Strong moral worldview about overcoming evil with good including a redemptive prayer to God for help in changing a man's sinful behavior, though Jesus Christ is not mentioned; 5 mild obscenities (including several references to "poop") & 1 mild profanity ("Oh, my Lord"); very mild off-screen violence with sound effects such as man shoots squirrel & man wrecks truck, plus threats of violence & dogs chase girl, with one biting her ankle; alcohol use & drunkenness; and, children spy on man, gossiping & man falsely accuses other people, all of which are effectively & strongly rebuked by dialogue & by depicted behavior.
In SHILOH 2: SHILOH SEASON, 12-year-old Marty Preston must protect his whole family from the mean-tempered former owner of his beloved dog, Shiloh. Marty eventually decides they should win the man's friendship through acts of love and kindness, a biblical theme that makes this enjoyable story a unique family movie. Marty also prays to God for help in one scene. For some reason, few family movies, even very successful ones, are made into sequels that are released theatrically. It's important, therefore, to support the ones that are, especially if they are as morally worthwhile as SHILOH 2: SHILOH SEASON.
SHILOH 2: SHILOH SEASON is a follow-up to 1997’s SHILOH about a boy named Marty who befriends a hunting dog, Shiloh, when it’s beaten by its beer-guzzling, foul-tempered owner, Judd. In the first movie, Marty hides Shiloh from Judd, but eventually works for Judd so he can buy the dog from him. In the sequel, Judd still thinks of Shiloh as his own dog and is drinking even more heavily. He falsely accuses Marty of deliberately scratching his red truck and smashing his mailbox after Marty and his friend, David, spy on Judd and see him shoot a squirrel out of season. Judd also falsely accuses Marty’s father, Ray, of putting his son up to the delinquent behavior.
One day, someone lets Judd’s three hunting dogs loose and they terrorize one of Marty’s sisters, who gets bitten. The authorities quarantine the dog to make sure it doesn’t have rabies. This further exacerbates the tension between Judd and Marty’s family. More false accusations fly. Even the children in Marty’s class start gossiping about Judd, but their teacher gives them a lesson on how to tell the difference between truth and gossip, urging them not to gossip. Marty prays to God to help Judd have a better attitude so he will be nicer to other people. Eventually, an accident gives Marty and his family an opportunity to reach a friendly hand out to Judd. Will he accept their offer of friendship and bury the hatchet?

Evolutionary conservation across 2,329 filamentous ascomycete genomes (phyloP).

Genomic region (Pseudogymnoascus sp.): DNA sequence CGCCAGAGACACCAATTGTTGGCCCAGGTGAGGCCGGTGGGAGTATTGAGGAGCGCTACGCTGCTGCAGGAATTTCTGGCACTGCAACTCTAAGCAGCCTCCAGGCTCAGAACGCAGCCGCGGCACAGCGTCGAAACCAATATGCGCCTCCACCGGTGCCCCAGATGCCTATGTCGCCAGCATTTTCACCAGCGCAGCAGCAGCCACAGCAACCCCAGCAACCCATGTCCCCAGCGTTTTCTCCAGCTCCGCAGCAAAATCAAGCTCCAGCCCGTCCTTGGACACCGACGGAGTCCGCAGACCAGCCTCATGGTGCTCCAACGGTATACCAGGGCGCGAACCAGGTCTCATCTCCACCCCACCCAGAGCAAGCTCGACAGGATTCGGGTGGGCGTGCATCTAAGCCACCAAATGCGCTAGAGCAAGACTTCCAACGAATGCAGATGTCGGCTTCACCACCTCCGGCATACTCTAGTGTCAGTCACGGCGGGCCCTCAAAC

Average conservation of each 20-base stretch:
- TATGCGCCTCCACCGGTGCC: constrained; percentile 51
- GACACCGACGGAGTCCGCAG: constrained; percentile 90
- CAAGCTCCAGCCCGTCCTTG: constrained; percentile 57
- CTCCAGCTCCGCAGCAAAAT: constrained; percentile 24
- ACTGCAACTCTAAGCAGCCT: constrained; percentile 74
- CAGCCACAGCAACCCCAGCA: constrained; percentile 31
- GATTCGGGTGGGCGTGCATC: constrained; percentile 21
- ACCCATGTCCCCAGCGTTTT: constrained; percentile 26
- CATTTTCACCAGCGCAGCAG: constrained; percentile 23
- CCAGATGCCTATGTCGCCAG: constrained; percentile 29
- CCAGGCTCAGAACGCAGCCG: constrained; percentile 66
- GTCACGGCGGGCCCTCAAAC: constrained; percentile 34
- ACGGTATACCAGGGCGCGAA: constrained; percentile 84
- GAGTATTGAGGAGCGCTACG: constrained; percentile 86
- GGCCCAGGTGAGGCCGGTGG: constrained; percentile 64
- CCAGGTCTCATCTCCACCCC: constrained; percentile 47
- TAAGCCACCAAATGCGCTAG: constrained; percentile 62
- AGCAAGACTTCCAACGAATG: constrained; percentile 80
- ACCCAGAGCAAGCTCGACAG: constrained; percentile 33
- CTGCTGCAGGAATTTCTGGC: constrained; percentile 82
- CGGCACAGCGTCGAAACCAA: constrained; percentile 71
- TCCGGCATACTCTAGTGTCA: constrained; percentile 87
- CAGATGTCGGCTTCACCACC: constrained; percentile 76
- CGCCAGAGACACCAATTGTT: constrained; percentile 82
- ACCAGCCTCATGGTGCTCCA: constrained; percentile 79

Judd presents quite a scary figure in the first half of SHILOH 2. Thus, the movie’s intended audience seems to be age 9 or older. The second half of the movie advocates lots of good moral values, however. The characters pursue truth, rebuke gossip, show kindness, and repay evil for good. Although neither Jesus Christ nor the Bible are mentioned, Marty asks God to change Judd. Marty then proceeds to use biblical principles to help Judd to change. This gives a strong redemptive aspect to the second half of the story.
Children and adults will enjoy this unique family movie, especially the scenes with the dog, Shiloh, who’s a very appealing little fellow. More playful scenes with the dog and Marty’s family should have been added, however, to relieve the intense dramatic conflict of the first half of the movie. In spite of this, fine acting by Scott Wilson as Judd adds greatly to the scenes of conflict, confrontation and redemption in the movie’s more enjoyable second half. Thus, SHILOH 2: SHILOH SEASON builds to a satisfying, uplifting ending.